As you’ve probably seen there’s a lot of talk about Riri Williams, who will be taking over Tony Stark’s mantle in Marvel comics. Unfortunately, there have been objections from some that it’s just Marvel trying to be politically correct. And some people are asking – in a very dismissive way – “Why can’t they just create a separate female character?”
It’s true that we absolutely need more female protagonists who are not tied to the histories of pre-existing characters. And more completely independent characters who aren’t white and straight. Yes, by all means, I am 100 percent in favor of this.
However, a lot of the people who ask this question on social media don’t really care about seeing more diversity in comics, movies, or TV. But rather than just coming out and saying that, they try to pass themselves off as people who actually do care. Their argument goes something along the lines of, why should Riri, for example, have to be presented as a “lesser” Iron Man? Why can’t she just be her own person? And that is a valid question, but it seems like there are a lot of people out there using it as a cover for their own prejudice. It’s a red herring. They’re not really interested in diversity – in fact, they want to criticize Marvel (or whoever) for diversifying their characters without having to come out and say that and face the objections that might come from those who really are in favor of greater diversity.
Of course, there are people who pose the same question in a genuine and earnest way, and it’s a shame that the conversation gets obscured by those who throw out the question as a false cover for their objections to diversity.
So I’ll go ahead and address the question in a genuine way now. When I was in high school, I was on the track and cross-country teams. The school’s mascot was a matador, and our teams were often referred to as the “Lady Mats.” This infuriated me to no end. It was as if the guys were the “real” Matadors – the athletes everyone should really care about – and we were just cute, girle, second-class runners. I think that this is what bothers some people about having characters who aren’t male/white/straight take over mantles from straight, white guys. It can feel a little condescending, like a woman, character of color, or LGTBQ character isn’t compelling enough to carry his or her own storyline – instead, they have to piggyback off of already established characters, just as “lesser” versions.
And it’s easy to see why people would think this way. In earlier decades, female heroes in fact often were presented as lesser versions of their male counterparts. And in those days, they didn’t often actually take over for the guys, they were kind of the JV versions of male superheroes. But things have changed quite a bit over the years. And having a female character actually take over the mantle of a male character is different and more significant than simply having her follow in his footsteps while he’s still out there fighting, like it used to be. Take a look at the landscape these days. Jane Foster isn’t “Thor Girl,” she’s just Thor – and Thor Odinson has been out of commission while Jane wields the hammer. Kate Bishop wasn’t “Ms. Hawkeye.” Carol Danvers has graduated to Captain Marvel. Kamala Khan, although she carries the “Ms.” title, is one of the most compelling characters around. And similarly with Riri, she’s not just going to be tagging along behind Tony.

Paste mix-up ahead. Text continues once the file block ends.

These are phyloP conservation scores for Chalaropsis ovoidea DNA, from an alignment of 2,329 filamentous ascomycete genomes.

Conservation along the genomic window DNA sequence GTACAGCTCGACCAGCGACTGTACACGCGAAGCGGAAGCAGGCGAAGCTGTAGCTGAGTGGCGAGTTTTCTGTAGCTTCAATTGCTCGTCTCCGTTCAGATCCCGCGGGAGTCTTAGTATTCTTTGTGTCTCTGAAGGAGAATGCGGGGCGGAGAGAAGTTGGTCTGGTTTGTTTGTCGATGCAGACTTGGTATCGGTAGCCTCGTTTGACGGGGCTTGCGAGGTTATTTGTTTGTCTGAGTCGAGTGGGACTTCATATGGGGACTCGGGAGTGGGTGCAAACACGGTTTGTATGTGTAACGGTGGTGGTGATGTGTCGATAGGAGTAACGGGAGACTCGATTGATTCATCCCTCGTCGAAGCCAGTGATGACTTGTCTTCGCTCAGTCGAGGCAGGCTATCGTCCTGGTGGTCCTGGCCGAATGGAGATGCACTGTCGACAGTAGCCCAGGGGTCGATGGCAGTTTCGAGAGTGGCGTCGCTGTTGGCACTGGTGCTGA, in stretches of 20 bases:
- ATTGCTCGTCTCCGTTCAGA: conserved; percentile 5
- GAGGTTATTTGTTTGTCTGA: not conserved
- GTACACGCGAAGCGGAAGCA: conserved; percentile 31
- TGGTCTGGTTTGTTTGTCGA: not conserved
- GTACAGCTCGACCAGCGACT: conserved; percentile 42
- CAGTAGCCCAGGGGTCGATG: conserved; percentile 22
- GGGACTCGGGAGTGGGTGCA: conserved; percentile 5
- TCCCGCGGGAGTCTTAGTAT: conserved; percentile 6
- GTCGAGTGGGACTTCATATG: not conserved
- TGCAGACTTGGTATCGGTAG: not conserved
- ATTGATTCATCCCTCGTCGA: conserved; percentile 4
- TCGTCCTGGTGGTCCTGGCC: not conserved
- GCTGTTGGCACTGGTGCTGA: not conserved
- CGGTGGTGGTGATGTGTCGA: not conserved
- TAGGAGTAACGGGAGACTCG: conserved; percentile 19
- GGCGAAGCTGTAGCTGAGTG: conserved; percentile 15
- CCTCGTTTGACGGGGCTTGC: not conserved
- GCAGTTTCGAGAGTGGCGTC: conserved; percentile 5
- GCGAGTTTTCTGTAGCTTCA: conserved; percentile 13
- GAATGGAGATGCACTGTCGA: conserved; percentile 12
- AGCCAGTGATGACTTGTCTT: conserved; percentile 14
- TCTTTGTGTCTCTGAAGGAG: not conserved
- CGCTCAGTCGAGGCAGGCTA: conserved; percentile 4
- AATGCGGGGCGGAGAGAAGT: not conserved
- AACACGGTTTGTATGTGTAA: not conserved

These days, I think having a female or LGBTQ character, or a character of color, take over for a straight, white male sends a different message. It’s saying that the creators believe that non-male/white/straight characters can be just as popular as their original counterparts. Making Riri Ironheart is Marvel’s way of asserting that a young, black woman can and should be given as much prominence in the Marvel Universe as Tony Stark.
The new Ghostbusters movie did the same thing. It operated on the premise that a group of women could be just as funny as a group of men.
Creating new characters who are not male/white/straight, and who have no affiliation with already existing characters, is also extremely important. We need characters who have their own completely unique stories. But handing already existing mantles over to female and LGBTQ characters, and characters of color, sends a uniquely powerful message.
So my question is, why is this so often posed as an either/or situation? Yes, we need more diversity among completely original characters! Yes, we need non-male/white/straight characters to take over old mantles! We need both! Just because Riri is Ironheart, doesn’t mean that Marvel can’t also create another new, independent character.
We absolutely need new characters taking over old mantles because it sends a very specific and important message. And we need new, independent characters. We also need more diversity among creators (but that’s a topic for a different blog). At the end of the day, I think these are all positive steps forward.